Steve Hoffman is the guy that can get the closest in this regard, but the difference between The Real Thing and even the best of his Remasters is not the slightest bit hard to hear. (more…)

Tony Bennett – I Wanna Be Around…

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  • With two seriously good Double Plus (A++) sides, this was one of the better sounding copies we played in our recent shootout  
  • This is an excellent vintage 360 stereo pressing, with the all important midrange magic that’s surely missing from whatever 180g reissue has been made from the tapes (or, to be clear, a modern digital master copied from who-knows-what-tapes)
  • “As the studio album followup to Tony Bennett’s breakthrough record, I Left My Heart in San Francisco, I Wanna Be Around had a lot to live up to, but since San Francisco was a culmination of Bennett’s development, and not a fluke, I Wanna Be Around turned out to be almost on a par with its predecessor… A worthy successor.”

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Marty Robbins – Hawaii’s Calling Me – Our Shootout Winner from 2015

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A distinguished member of the Better Records Rock and Pop Hall of Fame.

Hearing this kind of Tubey Magical, tonally correct, rich, sweet, spacious sound is nothing less than a THRILL. The Analog sound of this pressing makes a mockery of even the most advanced digital playback systems, including the ones that haven’t been invented yet. I’d love to play this for Neil Young so he can see what he’s up against. Good Luck, Neil, you’re going to need it.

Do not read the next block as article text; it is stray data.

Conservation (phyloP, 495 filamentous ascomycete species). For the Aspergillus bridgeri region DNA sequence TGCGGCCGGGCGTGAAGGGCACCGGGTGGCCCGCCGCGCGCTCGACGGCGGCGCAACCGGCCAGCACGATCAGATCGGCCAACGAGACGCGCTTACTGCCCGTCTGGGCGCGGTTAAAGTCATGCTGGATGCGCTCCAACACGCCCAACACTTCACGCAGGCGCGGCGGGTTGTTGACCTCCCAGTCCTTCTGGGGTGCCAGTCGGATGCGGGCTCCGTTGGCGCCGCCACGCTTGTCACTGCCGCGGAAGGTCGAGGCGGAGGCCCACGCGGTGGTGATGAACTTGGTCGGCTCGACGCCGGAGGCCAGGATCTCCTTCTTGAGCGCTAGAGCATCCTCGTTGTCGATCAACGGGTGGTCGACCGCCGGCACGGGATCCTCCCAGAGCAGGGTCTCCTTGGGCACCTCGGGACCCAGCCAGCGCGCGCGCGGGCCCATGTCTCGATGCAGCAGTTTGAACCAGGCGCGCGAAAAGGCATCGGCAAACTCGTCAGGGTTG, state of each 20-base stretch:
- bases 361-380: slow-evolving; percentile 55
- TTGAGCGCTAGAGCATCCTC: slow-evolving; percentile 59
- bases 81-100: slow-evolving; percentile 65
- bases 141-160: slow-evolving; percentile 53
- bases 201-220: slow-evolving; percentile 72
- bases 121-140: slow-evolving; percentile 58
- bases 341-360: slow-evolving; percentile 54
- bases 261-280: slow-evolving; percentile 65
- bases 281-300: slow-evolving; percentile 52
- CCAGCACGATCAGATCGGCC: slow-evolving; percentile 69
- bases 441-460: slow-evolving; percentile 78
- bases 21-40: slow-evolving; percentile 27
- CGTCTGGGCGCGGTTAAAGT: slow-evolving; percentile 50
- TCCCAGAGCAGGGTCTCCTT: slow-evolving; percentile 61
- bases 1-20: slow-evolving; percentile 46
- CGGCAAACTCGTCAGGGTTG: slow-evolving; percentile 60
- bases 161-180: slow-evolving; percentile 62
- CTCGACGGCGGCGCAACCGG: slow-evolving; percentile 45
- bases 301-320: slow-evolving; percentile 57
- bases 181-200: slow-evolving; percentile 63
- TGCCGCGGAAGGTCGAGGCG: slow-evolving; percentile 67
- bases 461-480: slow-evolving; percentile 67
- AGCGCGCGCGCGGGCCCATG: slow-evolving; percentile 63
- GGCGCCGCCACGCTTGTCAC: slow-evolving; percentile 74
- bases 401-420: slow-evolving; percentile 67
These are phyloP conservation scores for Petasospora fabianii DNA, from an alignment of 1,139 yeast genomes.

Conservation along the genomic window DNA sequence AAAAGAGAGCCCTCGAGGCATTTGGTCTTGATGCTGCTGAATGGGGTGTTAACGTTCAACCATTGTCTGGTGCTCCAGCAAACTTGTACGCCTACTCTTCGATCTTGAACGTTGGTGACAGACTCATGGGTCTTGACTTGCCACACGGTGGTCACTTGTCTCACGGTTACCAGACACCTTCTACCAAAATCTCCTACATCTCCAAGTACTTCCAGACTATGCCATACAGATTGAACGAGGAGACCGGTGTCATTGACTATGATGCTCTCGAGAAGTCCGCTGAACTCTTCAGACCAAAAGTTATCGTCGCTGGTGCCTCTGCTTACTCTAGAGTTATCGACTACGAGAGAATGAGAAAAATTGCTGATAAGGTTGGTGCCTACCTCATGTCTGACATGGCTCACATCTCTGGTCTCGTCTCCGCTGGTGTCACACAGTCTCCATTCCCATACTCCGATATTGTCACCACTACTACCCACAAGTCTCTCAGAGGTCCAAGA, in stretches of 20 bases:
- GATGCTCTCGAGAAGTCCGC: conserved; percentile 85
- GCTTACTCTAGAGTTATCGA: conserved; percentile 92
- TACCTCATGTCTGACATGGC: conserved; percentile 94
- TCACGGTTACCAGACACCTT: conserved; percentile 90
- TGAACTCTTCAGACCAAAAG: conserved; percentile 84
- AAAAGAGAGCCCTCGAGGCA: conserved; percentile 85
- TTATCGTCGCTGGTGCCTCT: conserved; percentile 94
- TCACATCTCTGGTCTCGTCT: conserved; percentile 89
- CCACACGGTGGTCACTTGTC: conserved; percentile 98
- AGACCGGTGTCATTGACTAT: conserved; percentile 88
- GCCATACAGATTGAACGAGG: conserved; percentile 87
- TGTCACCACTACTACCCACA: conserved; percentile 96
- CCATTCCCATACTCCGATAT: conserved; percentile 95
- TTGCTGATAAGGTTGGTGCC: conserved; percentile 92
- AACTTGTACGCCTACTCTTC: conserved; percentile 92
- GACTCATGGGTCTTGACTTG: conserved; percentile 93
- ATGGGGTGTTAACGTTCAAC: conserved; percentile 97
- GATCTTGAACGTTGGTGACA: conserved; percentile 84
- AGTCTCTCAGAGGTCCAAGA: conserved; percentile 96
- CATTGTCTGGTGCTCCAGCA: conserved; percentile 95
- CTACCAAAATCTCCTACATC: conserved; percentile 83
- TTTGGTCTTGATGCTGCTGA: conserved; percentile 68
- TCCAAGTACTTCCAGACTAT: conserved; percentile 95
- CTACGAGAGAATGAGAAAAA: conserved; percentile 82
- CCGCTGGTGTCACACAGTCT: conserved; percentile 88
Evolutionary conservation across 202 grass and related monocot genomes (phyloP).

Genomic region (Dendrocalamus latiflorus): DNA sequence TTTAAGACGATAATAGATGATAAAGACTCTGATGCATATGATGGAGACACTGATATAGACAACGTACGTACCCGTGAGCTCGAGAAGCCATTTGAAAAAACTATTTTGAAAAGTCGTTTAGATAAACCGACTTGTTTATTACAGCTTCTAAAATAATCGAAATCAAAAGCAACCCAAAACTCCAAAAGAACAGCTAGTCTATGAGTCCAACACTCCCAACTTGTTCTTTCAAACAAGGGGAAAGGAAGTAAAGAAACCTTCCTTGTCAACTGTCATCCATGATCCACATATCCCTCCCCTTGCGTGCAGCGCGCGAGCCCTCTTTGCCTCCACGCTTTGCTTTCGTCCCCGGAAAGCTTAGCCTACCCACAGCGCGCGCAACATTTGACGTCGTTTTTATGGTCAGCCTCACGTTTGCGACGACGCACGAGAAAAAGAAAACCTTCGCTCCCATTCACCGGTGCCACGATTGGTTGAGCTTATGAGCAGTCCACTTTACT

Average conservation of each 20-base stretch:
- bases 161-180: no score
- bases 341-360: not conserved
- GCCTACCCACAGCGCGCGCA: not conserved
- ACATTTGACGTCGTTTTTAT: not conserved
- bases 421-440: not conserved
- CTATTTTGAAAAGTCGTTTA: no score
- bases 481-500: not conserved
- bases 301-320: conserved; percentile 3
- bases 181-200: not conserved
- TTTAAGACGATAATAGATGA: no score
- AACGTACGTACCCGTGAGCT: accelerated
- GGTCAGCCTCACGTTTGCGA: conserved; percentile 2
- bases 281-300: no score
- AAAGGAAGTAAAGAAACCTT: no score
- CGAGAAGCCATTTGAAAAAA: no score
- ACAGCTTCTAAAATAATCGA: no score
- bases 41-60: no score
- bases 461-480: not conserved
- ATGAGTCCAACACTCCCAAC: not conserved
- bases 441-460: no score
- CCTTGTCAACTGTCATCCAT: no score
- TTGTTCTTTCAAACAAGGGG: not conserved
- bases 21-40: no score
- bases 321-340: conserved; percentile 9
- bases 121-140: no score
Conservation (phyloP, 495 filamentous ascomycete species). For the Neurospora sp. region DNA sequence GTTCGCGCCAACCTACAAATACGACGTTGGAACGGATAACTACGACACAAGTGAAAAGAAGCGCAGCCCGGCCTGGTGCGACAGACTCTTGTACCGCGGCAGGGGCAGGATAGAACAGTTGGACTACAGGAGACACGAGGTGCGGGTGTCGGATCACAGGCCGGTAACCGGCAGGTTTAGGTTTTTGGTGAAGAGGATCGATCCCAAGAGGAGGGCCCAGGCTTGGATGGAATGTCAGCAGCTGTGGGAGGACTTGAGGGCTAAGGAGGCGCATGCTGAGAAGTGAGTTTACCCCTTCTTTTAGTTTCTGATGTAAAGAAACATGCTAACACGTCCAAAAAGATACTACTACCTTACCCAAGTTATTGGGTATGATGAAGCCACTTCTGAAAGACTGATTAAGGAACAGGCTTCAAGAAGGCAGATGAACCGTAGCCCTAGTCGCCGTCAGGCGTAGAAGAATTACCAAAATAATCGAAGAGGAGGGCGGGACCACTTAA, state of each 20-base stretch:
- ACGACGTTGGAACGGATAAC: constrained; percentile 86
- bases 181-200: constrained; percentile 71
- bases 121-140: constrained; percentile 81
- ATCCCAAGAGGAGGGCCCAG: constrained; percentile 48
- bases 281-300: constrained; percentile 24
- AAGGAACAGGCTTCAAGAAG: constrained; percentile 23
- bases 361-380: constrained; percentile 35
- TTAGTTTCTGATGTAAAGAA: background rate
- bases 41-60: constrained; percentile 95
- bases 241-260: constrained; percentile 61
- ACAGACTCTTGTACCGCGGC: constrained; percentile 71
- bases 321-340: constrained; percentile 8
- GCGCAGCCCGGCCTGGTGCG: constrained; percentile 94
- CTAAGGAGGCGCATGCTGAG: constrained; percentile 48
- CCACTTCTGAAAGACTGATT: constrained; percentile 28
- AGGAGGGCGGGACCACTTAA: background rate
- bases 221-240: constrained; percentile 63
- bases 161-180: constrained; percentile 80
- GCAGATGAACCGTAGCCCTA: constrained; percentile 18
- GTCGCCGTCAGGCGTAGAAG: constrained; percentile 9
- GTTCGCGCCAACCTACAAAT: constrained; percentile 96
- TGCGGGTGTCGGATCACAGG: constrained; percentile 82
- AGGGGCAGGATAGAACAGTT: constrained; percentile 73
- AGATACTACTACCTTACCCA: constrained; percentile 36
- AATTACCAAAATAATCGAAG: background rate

We’ve been through dozens of Columbia albums from the ’60s over the last year or two since we discovered how good the Marty Robbins titles on Columbia can sound. Most of the popular vocal and country albums we play have an overall distorted sound, are swimming in reverb, and come with hard, edgy, smeary vocals to boot.

To find an album with freakishly good sound such as this involves a healthy dose of pure luck. You will need to dig through an awful big pile of vinyl to uncover a gem of this beauty.

Side Two

Like any good Elvis or Nat “King” Cole record, the quality that is far and away the most important is that the vocals must be full-bodied, rich and smooth. Without that sound you might as well be playing a CD. This is precisely what side two here gives you – Tubey Magical Richness in spades.

Note that the heavy reverb not only sounds right for this music and this era, but actually sounds great, the very opposite of the hard, sour, metallic digital reverb that replaced it decades later. (more…)